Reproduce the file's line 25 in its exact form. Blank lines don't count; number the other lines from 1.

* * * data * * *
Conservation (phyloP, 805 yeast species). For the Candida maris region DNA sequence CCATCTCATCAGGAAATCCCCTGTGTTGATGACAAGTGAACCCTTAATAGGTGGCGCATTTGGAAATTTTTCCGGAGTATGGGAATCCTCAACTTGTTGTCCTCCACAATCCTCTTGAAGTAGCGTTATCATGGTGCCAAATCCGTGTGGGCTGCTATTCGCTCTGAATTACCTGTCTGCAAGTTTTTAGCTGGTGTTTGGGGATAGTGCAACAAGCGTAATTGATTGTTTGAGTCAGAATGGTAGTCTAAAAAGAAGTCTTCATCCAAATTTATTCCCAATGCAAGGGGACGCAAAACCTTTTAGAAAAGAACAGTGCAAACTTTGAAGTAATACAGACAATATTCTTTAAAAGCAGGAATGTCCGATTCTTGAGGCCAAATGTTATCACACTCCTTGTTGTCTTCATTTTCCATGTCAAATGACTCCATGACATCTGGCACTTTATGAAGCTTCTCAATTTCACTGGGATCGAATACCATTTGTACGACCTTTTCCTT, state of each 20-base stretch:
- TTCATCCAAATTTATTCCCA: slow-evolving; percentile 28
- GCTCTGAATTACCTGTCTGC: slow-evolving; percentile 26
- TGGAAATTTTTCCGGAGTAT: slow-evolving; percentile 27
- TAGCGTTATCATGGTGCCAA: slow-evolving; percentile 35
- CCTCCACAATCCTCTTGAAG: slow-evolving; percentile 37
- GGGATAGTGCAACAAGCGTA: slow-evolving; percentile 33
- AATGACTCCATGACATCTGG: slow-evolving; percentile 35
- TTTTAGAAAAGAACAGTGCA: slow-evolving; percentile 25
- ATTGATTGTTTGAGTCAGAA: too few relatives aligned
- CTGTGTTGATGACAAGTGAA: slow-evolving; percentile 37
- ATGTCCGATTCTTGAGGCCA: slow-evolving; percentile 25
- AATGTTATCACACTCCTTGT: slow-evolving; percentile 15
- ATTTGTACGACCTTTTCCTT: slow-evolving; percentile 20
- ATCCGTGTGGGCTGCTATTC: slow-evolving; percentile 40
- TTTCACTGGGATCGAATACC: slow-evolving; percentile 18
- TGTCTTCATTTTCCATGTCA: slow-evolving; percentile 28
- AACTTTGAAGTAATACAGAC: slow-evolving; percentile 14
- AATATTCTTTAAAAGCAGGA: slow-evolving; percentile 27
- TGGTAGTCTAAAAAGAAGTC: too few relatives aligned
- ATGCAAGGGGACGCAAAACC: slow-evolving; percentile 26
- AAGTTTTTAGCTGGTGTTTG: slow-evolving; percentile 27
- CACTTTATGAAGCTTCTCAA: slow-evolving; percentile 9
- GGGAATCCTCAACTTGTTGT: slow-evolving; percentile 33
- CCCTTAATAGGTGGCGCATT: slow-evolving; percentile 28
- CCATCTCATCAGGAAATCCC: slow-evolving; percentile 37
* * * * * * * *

- CCCTTAATAGGTGGCGCATT: slow-evolving; percentile 28